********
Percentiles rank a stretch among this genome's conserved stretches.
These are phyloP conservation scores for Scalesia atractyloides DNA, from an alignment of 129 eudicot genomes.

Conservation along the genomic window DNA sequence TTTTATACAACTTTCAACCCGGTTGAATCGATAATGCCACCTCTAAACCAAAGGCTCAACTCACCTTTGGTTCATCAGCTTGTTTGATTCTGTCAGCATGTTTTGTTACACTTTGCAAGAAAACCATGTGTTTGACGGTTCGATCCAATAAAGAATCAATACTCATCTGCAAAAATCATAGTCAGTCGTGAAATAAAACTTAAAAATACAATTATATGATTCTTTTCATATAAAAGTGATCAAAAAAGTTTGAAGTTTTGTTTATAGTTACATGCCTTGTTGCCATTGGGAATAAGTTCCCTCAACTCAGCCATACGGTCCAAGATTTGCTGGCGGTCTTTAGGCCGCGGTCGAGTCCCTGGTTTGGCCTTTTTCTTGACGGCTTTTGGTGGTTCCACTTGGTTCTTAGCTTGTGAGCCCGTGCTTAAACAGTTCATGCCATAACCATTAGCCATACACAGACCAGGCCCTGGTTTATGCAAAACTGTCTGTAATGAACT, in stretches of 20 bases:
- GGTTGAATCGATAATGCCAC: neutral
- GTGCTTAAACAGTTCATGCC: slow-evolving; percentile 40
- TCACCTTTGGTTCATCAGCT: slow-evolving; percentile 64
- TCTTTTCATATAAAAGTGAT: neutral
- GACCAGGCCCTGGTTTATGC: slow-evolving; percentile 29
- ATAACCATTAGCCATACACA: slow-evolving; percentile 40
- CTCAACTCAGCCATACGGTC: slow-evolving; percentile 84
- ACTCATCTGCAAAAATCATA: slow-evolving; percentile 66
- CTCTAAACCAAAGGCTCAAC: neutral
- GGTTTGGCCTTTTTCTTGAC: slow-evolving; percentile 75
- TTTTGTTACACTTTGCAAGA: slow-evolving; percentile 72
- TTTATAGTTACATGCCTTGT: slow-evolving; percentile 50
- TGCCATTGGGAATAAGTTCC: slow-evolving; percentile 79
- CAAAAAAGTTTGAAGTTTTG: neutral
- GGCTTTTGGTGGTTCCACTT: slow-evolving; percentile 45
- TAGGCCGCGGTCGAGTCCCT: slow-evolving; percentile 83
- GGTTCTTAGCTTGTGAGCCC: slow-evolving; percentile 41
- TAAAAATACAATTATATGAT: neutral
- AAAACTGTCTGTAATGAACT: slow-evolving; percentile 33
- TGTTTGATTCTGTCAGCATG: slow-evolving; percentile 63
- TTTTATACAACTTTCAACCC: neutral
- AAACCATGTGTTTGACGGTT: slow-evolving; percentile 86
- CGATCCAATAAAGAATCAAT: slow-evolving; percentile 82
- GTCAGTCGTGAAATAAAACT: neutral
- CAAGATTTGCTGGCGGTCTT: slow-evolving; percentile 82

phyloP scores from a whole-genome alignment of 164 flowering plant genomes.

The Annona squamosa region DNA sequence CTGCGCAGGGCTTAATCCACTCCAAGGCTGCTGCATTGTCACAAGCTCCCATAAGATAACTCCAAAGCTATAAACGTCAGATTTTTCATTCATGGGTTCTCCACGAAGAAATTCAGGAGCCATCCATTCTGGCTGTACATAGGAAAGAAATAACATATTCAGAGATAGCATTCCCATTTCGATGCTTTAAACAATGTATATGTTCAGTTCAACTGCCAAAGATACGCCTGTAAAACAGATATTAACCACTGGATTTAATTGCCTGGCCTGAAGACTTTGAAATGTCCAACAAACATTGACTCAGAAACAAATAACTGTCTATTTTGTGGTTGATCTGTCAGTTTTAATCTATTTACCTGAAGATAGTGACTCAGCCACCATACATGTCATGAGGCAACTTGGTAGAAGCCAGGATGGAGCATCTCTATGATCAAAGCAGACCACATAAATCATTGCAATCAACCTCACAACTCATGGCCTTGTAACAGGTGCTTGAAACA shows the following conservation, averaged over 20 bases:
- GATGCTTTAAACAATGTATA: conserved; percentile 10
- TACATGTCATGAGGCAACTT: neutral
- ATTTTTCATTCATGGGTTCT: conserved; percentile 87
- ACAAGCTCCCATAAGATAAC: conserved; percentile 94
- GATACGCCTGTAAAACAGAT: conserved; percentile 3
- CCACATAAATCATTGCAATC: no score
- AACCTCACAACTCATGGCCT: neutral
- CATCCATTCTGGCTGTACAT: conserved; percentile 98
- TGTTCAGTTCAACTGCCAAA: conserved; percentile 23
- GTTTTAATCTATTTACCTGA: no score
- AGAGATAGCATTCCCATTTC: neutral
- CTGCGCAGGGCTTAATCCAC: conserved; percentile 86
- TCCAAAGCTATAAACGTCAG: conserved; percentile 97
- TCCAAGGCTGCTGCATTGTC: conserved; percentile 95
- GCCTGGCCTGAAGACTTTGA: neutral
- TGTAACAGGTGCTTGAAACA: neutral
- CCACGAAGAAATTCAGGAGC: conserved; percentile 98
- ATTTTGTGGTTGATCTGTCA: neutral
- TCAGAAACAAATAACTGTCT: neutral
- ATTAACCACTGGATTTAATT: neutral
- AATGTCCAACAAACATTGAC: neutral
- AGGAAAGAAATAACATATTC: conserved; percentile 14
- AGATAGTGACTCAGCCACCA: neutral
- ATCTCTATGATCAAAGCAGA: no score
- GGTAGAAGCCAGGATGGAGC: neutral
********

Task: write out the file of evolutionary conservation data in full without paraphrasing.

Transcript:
Percentiles rank a stretch among this genome's conserved stretches.
These are phyloP conservation scores for Scalesia atractyloides DNA, from an alignment of 129 eudicot genomes.

Conservation along the genomic window DNA sequence TTTTATACAACTTTCAACCCGGTTGAATCGATAATGCCACCTCTAAACCAAAGGCTCAACTCACCTTTGGTTCATCAGCTTGTTTGATTCTGTCAGCATGTTTTGTTACACTTTGCAAGAAAACCATGTGTTTGACGGTTCGATCCAATAAAGAATCAATACTCATCTGCAAAAATCATAGTCAGTCGTGAAATAAAACTTAAAAATACAATTATATGATTCTTTTCATATAAAAGTGATCAAAAAAGTTTGAAGTTTTGTTTATAGTTACATGCCTTGTTGCCATTGGGAATAAGTTCCCTCAACTCAGCCATACGGTCCAAGATTTGCTGGCGGTCTTTAGGCCGCGGTCGAGTCCCTGGTTTGGCCTTTTTCTTGACGGCTTTTGGTGGTTCCACTTGGTTCTTAGCTTGTGAGCCCGTGCTTAAACAGTTCATGCCATAACCATTAGCCATACACAGACCAGGCCCTGGTTTATGCAAAACTGTCTGTAATGAACT, in stretches of 20 bases:
- GGTTGAATCGATAATGCCAC: neutral
- GTGCTTAAACAGTTCATGCC: slow-evolving; percentile 40
- TCACCTTTGGTTCATCAGCT: slow-evolving; percentile 64
- TCTTTTCATATAAAAGTGAT: neutral
- GACCAGGCCCTGGTTTATGC: slow-evolving; percentile 29
- ATAACCATTAGCCATACACA: slow-evolving; percentile 40
- CTCAACTCAGCCATACGGTC: slow-evolving; percentile 84
- ACTCATCTGCAAAAATCATA: slow-evolving; percentile 66
- CTCTAAACCAAAGGCTCAAC: neutral
- GGTTTGGCCTTTTTCTTGAC: slow-evolving; percentile 75
- TTTTGTTACACTTTGCAAGA: slow-evolving; percentile 72
- TTTATAGTTACATGCCTTGT: slow-evolving; percentile 50
- TGCCATTGGGAATAAGTTCC: slow-evolving; percentile 79
- CAAAAAAGTTTGAAGTTTTG: neutral
- GGCTTTTGGTGGTTCCACTT: slow-evolving; percentile 45
- TAGGCCGCGGTCGAGTCCCT: slow-evolving; percentile 83
- GGTTCTTAGCTTGTGAGCCC: slow-evolving; percentile 41
- TAAAAATACAATTATATGAT: neutral
- AAAACTGTCTGTAATGAACT: slow-evolving; percentile 33
- TGTTTGATTCTGTCAGCATG: slow-evolving; percentile 63
- TTTTATACAACTTTCAACCC: neutral
- AAACCATGTGTTTGACGGTT: slow-evolving; percentile 86
- CGATCCAATAAAGAATCAAT: slow-evolving; percentile 82
- GTCAGTCGTGAAATAAAACT: neutral
- CAAGATTTGCTGGCGGTCTT: slow-evolving; percentile 82

phyloP scores from a whole-genome alignment of 164 flowering plant genomes.

The Annona squamosa region DNA sequence CTGCGCAGGGCTTAATCCACTCCAAGGCTGCTGCATTGTCACAAGCTCCCATAAGATAACTCCAAAGCTATAAACGTCAGATTTTTCATTCATGGGTTCTCCACGAAGAAATTCAGGAGCCATCCATTCTGGCTGTACATAGGAAAGAAATAACATATTCAGAGATAGCATTCCCATTTCGATGCTTTAAACAATGTATATGTTCAGTTCAACTGCCAAAGATACGCCTGTAAAACAGATATTAACCACTGGATTTAATTGCCTGGCCTGAAGACTTTGAAATGTCCAACAAACATTGACTCAGAAACAAATAACTGTCTATTTTGTGGTTGATCTGTCAGTTTTAATCTATTTACCTGAAGATAGTGACTCAGCCACCATACATGTCATGAGGCAACTTGGTAGAAGCCAGGATGGAGCATCTCTATGATCAAAGCAGACCACATAAATCATTGCAATCAACCTCACAACTCATGGCCTTGTAACAGGTGCTTGAAACA shows the following conservation, averaged over 20 bases:
- GATGCTTTAAACAATGTATA: conserved; percentile 10
- TACATGTCATGAGGCAACTT: neutral
- ATTTTTCATTCATGGGTTCT: conserved; percentile 87
- ACAAGCTCCCATAAGATAAC: conserved; percentile 94
- GATACGCCTGTAAAACAGAT: conserved; percentile 3
- CCACATAAATCATTGCAATC: no score
- AACCTCACAACTCATGGCCT: neutral
- CATCCATTCTGGCTGTACAT: conserved; percentile 98
- TGTTCAGTTCAACTGCCAAA: conserved; percentile 23
- GTTTTAATCTATTTACCTGA: no score
- AGAGATAGCATTCCCATTTC: neutral
- CTGCGCAGGGCTTAATCCAC: conserved; percentile 86
- TCCAAAGCTATAAACGTCAG: conserved; percentile 97
- TCCAAGGCTGCTGCATTGTC: conserved; percentile 95
- GCCTGGCCTGAAGACTTTGA: neutral
- TGTAACAGGTGCTTGAAACA: neutral
- CCACGAAGAAATTCAGGAGC: conserved; percentile 98
- ATTTTGTGGTTGATCTGTCA: neutral
- TCAGAAACAAATAACTGTCT: neutral
- ATTAACCACTGGATTTAATT: neutral
- AATGTCCAACAAACATTGAC: neutral
- AGGAAAGAAATAACATATTC: conserved; percentile 14
- AGATAGTGACTCAGCCACCA: neutral
- ATCTCTATGATCAAAGCAGA: no score
- GGTAGAAGCCAGGATGGAGC: neutral